(Bkrtcy.D.Colo. 1988); In re Berenguer, 77 B.R. 959
(Bkrtcy.S.D.Fla. 1987); In re Barriger, 61 B.R. 506
(Bkrtcy.W.D.Tenn. 1986) and In re Ballance, 33 B.R. 89
(Bkrtcy.E.D.Va. 1983).

The Lowry case involves facts almost identical with the Hunters’ situation. The 10th Circuit held that since the debtors were not in default under their security agreement, they could not be forced to give up possession of the collateral, a pickup truck. The Court said: “While a debtor may redeem property, subject to 11 U.S.C. § 722, or reaffirm a debt, subject to 11 U.S.C. § 524(c)(4), nothing within the Code makes either course exclusive.” Lowry at 1546.

The Lowry court also said that under Section 704(3)[2] th Chapter 7 trustee is the proper party to act against a debtor for failure to comply with Section 521(2) — but that the Code provides no penalty for failure to comply, nor specific remedy for a Creditor for a debtor’s non-compliance. “The creditor’s right to demand redemption or reaffirmation is neither enhanced nor diminished because of that failure (to comply),” the decision said at 1546.

The appeals court further held:

Applying the law as we find it, we cannot say the district court erred in affirming the judgment of the bankruptcy court. In sum, although we regard as mandatory the provisions of Code § 521(b), we do not believe those provisions make redemption or reaffirmation the exclusive means by which a bankruptcy court can allow a debtor to retain secured property. When the state of the evidence indicates neither the debtor nor the creditor would be prejudiced, a bankruptcy court may allow retention conditioned upon performance of the duties of the security agreement as a condition of retention.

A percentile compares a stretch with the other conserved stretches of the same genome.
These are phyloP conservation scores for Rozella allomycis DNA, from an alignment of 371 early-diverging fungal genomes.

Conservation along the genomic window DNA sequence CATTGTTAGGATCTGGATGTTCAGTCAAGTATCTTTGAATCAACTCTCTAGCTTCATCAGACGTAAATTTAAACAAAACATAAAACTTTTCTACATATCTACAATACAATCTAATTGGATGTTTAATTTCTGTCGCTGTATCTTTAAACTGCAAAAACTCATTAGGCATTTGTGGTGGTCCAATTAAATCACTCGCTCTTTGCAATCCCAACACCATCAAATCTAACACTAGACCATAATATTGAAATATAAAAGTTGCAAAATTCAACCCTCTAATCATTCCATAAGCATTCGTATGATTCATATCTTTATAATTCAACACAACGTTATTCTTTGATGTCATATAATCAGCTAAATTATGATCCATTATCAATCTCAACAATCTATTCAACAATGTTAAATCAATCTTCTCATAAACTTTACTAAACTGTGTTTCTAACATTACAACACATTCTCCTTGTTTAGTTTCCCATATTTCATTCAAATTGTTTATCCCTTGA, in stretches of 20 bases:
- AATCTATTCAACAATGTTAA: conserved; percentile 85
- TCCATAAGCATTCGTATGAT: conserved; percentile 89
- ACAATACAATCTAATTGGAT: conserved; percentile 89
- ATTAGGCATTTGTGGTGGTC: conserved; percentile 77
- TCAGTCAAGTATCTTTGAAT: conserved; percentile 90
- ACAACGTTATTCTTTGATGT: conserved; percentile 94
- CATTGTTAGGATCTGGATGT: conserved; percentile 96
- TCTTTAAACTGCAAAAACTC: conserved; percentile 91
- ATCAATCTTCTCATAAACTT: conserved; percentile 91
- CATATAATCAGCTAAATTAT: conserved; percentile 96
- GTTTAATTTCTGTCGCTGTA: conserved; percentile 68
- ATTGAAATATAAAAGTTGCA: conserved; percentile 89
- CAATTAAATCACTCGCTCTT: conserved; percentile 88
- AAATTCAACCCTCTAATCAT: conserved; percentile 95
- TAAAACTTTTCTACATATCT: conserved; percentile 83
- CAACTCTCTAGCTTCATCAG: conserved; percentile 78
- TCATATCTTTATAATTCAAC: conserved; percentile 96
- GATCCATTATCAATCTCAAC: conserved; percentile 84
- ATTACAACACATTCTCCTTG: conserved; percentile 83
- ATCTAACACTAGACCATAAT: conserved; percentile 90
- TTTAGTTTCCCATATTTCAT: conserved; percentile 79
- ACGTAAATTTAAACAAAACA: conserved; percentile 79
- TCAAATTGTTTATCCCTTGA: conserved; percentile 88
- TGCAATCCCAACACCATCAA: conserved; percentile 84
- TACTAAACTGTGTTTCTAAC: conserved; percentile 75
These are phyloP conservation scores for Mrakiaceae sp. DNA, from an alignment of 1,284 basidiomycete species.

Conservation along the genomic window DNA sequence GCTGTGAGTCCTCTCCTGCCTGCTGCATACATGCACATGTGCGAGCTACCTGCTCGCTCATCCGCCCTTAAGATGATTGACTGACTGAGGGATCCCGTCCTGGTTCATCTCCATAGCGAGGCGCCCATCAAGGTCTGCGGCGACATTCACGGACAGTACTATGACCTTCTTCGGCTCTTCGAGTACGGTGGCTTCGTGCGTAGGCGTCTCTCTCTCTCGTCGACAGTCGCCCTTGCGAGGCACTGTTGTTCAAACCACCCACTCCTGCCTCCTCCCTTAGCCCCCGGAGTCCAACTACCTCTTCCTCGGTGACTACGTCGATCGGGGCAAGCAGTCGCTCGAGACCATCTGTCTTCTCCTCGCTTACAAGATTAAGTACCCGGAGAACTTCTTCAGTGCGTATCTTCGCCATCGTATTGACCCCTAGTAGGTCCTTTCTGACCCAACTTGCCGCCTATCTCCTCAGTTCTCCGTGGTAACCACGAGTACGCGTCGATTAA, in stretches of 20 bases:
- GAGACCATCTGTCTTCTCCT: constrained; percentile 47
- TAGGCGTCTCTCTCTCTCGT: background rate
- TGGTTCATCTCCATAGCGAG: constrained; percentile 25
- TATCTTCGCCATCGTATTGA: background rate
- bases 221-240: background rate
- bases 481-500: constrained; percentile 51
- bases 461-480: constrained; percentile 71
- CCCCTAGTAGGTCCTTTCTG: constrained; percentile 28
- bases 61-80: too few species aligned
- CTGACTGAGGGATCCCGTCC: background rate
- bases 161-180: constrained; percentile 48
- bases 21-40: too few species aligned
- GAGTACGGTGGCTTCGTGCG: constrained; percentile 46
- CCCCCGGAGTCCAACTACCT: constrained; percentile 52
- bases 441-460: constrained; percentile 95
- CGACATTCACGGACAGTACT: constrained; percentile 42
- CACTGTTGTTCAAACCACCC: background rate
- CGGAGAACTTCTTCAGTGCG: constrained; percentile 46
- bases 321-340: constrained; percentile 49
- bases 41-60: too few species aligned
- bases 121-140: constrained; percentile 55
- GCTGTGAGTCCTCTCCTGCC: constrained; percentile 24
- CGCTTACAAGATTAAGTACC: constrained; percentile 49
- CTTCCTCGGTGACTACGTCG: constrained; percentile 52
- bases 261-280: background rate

Lowry at 1547.


11 U.S.C. § 365(e) expressly invalidates “ipso facto” clauses, or portions of security agreements whereby a debtor is “in default” purely for reason of bankruptcy filing.[3]
SouthTrust argues that the Hunters are in default because they became insolvent and filed bankruptcy. However, the Creditor presented no evidence at hearing of insolvency or of any damage to SouthTrust from the Hunter’s insolvency and/or bankruptcy Lowry dismissed such clauses:

West Page 614

We are in accord with the district and bankruptcy courts that the mere filing of the petition has not put Lowry (the creditor) in any more jeopardy than that which existed prior to the filing of the petition. Lowry did not introduce any evidence of actual prejudice but merely relied upon speculative arguments over dreadful possibilities that may result if the debtors fail to exercise proper care of the truck or ultimately fail to pay. While evidence of actual prejudice might persuade us to the contrary, we can see no harm resulting to Lowry from the order of the bankruptcy court.

Lowry at 1546.

In the Eleventh Circuit, bankruptcy courts have also refused to recognize such clauses as valid. See In re Berenguer, supra
(court refused to allow creditor to repossess as long as debtor’s bankruptcy filing and discharge were the only “default”) and In re Farmer, 13 B.R. 319 (Bkrtcy.M.D.Fla. 1981) (court refused to approve reaffirmation agreement between debtor and undersecured creditor where the only default was under an “insecurity clause”).

Legally, the Hunters were not in default at the time of the hearing on SouthTrust’s motion.


The Hunters, or someone typing on their behalf, put three “Xs” in the box under “REAFFIRM” on a standard form, “Exhibit C, Debtor’s Statement of Intentions Consumer Debts Secured by Property of the Estate Pursuant to Section 521 of Title 11, United States Code.” The Hunters signed the form. However, the signature of this type of form, in itself, conveys no substantive right to the creditor.

As stated generally in In re Peacock, supra at 660:

The rights of the parties in bankruptcy are determined by the Bankruptcy Code and by case law. Section 521(2)(A) is essentially procedural and does not improve or enlarge substantive rights of creditors. In re Winters, supra [69 B.R. 145] at 147. [(Bkrtcy.D.Or. 1986)] The words “if applicable” in Section 521(2)(A) do not narrow the rights or options of a non-defaulting debtor with respect to collateral. See, 11 U.S.C. § 521(2)(C).